Urinary Disorders Q 125 - Gyan Darpan : Learning Portal
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Monday 4 April 2022

Urinary Disorders Q 125

The client with chronic renal failure tells the nurse he takes magnesium hydroxide (milk of magnesia) at home for constipation. The nurse suggests that the client switch to psyllium hydrophilic mucilloid (Metamucil) because:
    A. MOM can cause magnesium toxicity.
    B. MOM is too harsh on the bowel.
    C. Metamucil is more palatable.
    D. MOM is high in sodium.

Correct Answer: A. MOM can cause magnesium toxicity.

Magnesium is normally excreted by the kidneys. When the kidneys fail, magnesium can accumulate and cause severe neurologic problems. The kidney has a vital role in magnesium homeostasis and, although the renal handling of magnesium is highly adaptable, this ability deteriorates when renal function declines significantly. In moderate chronic kidney disease (CKD), increases in the fractional excretion of magnesium largely compensate for the loss of glomerular filtration rate to maintain normal serum magnesium levels.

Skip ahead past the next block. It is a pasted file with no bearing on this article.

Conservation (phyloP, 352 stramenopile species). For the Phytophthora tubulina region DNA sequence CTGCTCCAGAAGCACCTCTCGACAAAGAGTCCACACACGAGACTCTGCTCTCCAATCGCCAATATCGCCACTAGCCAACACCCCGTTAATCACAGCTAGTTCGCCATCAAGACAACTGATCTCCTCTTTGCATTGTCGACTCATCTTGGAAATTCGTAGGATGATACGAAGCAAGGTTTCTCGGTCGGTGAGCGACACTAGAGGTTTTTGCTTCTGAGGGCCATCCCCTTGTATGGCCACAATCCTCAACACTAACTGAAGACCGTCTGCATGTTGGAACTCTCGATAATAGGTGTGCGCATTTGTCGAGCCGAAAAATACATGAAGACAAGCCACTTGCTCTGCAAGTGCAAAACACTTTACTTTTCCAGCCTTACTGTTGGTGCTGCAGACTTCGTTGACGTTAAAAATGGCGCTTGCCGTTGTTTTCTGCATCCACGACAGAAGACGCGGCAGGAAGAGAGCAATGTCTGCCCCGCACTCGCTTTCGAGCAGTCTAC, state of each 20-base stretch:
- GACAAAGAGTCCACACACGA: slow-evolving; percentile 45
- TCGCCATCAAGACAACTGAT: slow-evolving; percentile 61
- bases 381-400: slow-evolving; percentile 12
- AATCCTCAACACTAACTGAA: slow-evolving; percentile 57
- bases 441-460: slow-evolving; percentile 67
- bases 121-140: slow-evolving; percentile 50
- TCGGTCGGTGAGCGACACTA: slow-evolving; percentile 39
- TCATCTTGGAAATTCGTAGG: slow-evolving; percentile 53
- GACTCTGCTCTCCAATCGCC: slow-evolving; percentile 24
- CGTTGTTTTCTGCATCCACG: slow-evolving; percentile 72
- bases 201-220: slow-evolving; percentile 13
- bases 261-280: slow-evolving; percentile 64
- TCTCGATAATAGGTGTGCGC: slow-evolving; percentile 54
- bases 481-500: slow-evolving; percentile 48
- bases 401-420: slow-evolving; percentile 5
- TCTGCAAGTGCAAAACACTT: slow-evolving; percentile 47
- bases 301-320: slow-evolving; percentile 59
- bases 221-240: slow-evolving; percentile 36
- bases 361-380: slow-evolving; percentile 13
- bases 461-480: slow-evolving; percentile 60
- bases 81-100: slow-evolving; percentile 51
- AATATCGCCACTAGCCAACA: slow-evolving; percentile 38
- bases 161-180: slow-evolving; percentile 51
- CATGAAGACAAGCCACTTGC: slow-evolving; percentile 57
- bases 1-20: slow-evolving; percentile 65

Option B: MOM is harsher than Metamucil, but magnesium toxicity is a more serious problem. As such, renal failure patients might be more vulnerable to changes in magnesium intake via the diet or via medication (e.g. antacids or phosphate binders) and/or the use of diuretics. Furthermore, intestinal absorption of magnesium can also be influenced by calcium and vice versa
Option C: A client may find both MOM and Metamucil unpalatable. People of all ages should drink a full glass, or 8 ounces, of water with each dose of milk of magnesia. If anyone experienced diarrhea after taking a dose of milk of magnesia, they should avoid taking it again.
Option D: MOM is not high in sodium. Milk of magnesia is a type of hyperosmotic laxative. This kind of oral laxative works by drawing water to the bowel from nearby tissue. This softens and moistens the stool. It also helps increase bowel activity.

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